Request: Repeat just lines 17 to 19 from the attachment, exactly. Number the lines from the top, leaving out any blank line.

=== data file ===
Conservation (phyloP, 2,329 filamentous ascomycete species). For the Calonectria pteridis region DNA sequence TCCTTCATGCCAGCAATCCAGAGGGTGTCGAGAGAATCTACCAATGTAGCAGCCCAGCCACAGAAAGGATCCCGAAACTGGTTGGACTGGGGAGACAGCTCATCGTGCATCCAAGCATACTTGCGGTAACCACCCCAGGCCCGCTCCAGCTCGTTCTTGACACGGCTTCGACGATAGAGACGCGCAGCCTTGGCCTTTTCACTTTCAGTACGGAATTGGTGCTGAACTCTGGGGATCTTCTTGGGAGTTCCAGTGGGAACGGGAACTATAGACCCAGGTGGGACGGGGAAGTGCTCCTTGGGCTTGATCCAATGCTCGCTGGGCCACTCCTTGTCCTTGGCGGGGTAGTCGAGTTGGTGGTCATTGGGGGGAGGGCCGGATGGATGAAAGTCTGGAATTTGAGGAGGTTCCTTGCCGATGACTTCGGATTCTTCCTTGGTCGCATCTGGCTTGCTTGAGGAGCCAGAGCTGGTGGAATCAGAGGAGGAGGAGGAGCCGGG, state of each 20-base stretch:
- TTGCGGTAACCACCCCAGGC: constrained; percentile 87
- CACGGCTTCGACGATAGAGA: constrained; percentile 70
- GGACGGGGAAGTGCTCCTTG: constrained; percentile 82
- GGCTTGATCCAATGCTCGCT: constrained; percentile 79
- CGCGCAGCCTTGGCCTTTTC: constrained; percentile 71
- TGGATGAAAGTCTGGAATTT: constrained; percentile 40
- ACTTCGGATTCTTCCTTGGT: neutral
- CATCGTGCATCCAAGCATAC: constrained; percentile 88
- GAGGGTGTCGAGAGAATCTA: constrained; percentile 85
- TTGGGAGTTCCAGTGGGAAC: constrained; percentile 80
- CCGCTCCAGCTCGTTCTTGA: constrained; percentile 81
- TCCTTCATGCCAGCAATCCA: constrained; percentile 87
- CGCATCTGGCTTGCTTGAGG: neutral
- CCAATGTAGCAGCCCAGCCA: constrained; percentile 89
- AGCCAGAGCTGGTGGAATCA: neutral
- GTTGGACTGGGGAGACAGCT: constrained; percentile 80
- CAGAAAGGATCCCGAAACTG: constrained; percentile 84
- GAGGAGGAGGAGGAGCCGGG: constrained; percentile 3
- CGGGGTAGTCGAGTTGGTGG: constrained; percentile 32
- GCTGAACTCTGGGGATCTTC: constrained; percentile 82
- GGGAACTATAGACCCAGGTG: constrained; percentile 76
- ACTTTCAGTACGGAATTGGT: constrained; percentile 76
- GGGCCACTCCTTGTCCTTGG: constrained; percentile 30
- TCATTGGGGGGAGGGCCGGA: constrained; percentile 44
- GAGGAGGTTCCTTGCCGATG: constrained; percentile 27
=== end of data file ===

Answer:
- GTTGGACTGGGGAGACAGCT: constrained; percentile 80
- CAGAAAGGATCCCGAAACTG: constrained; percentile 84
- GAGGAGGAGGAGGAGCCGGG: constrained; percentile 3